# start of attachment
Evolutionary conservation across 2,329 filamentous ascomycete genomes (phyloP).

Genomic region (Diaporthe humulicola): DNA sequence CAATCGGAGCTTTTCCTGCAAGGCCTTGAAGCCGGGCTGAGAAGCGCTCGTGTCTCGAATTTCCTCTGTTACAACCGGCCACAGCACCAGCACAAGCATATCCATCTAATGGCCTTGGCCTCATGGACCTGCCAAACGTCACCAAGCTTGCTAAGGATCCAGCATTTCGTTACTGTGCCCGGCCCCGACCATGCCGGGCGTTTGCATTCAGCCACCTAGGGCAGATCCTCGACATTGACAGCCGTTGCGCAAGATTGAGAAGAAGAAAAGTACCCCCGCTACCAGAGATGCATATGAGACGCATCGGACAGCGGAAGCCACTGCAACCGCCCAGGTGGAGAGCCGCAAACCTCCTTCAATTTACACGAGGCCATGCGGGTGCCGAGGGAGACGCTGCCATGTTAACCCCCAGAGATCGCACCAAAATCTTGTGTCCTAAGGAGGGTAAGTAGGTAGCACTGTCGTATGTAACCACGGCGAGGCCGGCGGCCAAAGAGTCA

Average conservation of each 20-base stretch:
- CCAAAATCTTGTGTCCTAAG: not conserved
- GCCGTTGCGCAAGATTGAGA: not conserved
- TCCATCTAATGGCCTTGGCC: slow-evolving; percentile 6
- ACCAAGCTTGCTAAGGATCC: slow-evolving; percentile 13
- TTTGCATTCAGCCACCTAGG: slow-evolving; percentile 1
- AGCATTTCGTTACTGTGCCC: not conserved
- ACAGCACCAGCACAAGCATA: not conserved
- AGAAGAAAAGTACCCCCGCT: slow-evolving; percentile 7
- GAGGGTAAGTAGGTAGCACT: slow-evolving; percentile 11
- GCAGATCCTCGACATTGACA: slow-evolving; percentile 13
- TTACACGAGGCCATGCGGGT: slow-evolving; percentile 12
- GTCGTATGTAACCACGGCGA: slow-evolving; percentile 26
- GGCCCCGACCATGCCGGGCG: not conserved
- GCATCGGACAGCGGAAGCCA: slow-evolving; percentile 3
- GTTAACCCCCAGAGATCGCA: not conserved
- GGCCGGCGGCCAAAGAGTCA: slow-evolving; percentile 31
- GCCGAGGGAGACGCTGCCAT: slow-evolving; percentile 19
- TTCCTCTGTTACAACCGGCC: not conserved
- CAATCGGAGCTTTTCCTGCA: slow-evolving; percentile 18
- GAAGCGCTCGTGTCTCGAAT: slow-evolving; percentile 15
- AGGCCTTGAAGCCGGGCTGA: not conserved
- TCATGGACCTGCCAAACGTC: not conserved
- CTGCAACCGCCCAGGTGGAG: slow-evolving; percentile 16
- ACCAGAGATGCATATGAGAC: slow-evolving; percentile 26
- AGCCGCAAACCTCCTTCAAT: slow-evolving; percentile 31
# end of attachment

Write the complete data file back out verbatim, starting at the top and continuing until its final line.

Evolutionary conservation across 2,329 filamentous ascomycete genomes (phyloP).

Genomic region (Diaporthe humulicola): DNA sequence CAATCGGAGCTTTTCCTGCAAGGCCTTGAAGCCGGGCTGAGAAGCGCTCGTGTCTCGAATTTCCTCTGTTACAACCGGCCACAGCACCAGCACAAGCATATCCATCTAATGGCCTTGGCCTCATGGACCTGCCAAACGTCACCAAGCTTGCTAAGGATCCAGCATTTCGTTACTGTGCCCGGCCCCGACCATGCCGGGCGTTTGCATTCAGCCACCTAGGGCAGATCCTCGACATTGACAGCCGTTGCGCAAGATTGAGAAGAAGAAAAGTACCCCCGCTACCAGAGATGCATATGAGACGCATCGGACAGCGGAAGCCACTGCAACCGCCCAGGTGGAGAGCCGCAAACCTCCTTCAATTTACACGAGGCCATGCGGGTGCCGAGGGAGACGCTGCCATGTTAACCCCCAGAGATCGCACCAAAATCTTGTGTCCTAAGGAGGGTAAGTAGGTAGCACTGTCGTATGTAACCACGGCGAGGCCGGCGGCCAAAGAGTCA

Average conservation of each 20-base stretch:
- CCAAAATCTTGTGTCCTAAG: not conserved
- GCCGTTGCGCAAGATTGAGA: not conserved
- TCCATCTAATGGCCTTGGCC: slow-evolving; percentile 6
- ACCAAGCTTGCTAAGGATCC: slow-evolving; percentile 13
- TTTGCATTCAGCCACCTAGG: slow-evolving; percentile 1
- AGCATTTCGTTACTGTGCCC: not conserved
- ACAGCACCAGCACAAGCATA: not conserved
- AGAAGAAAAGTACCCCCGCT: slow-evolving; percentile 7
- GAGGGTAAGTAGGTAGCACT: slow-evolving; percentile 11
- GCAGATCCTCGACATTGACA: slow-evolving; percentile 13
- TTACACGAGGCCATGCGGGT: slow-evolving; percentile 12
- GTCGTATGTAACCACGGCGA: slow-evolving; percentile 26
- GGCCCCGACCATGCCGGGCG: not conserved
- GCATCGGACAGCGGAAGCCA: slow-evolving; percentile 3
- GTTAACCCCCAGAGATCGCA: not conserved
- GGCCGGCGGCCAAAGAGTCA: slow-evolving; percentile 31
- GCCGAGGGAGACGCTGCCAT: slow-evolving; percentile 19
- TTCCTCTGTTACAACCGGCC: not conserved
- CAATCGGAGCTTTTCCTGCA: slow-evolving; percentile 18
- GAAGCGCTCGTGTCTCGAAT: slow-evolving; percentile 15
- AGGCCTTGAAGCCGGGCTGA: not conserved
- TCATGGACCTGCCAAACGTC: not conserved
- CTGCAACCGCCCAGGTGGAG: slow-evolving; percentile 16
- ACCAGAGATGCATATGAGAC: slow-evolving; percentile 26
- AGCCGCAAACCTCCTTCAAT: slow-evolving; percentile 31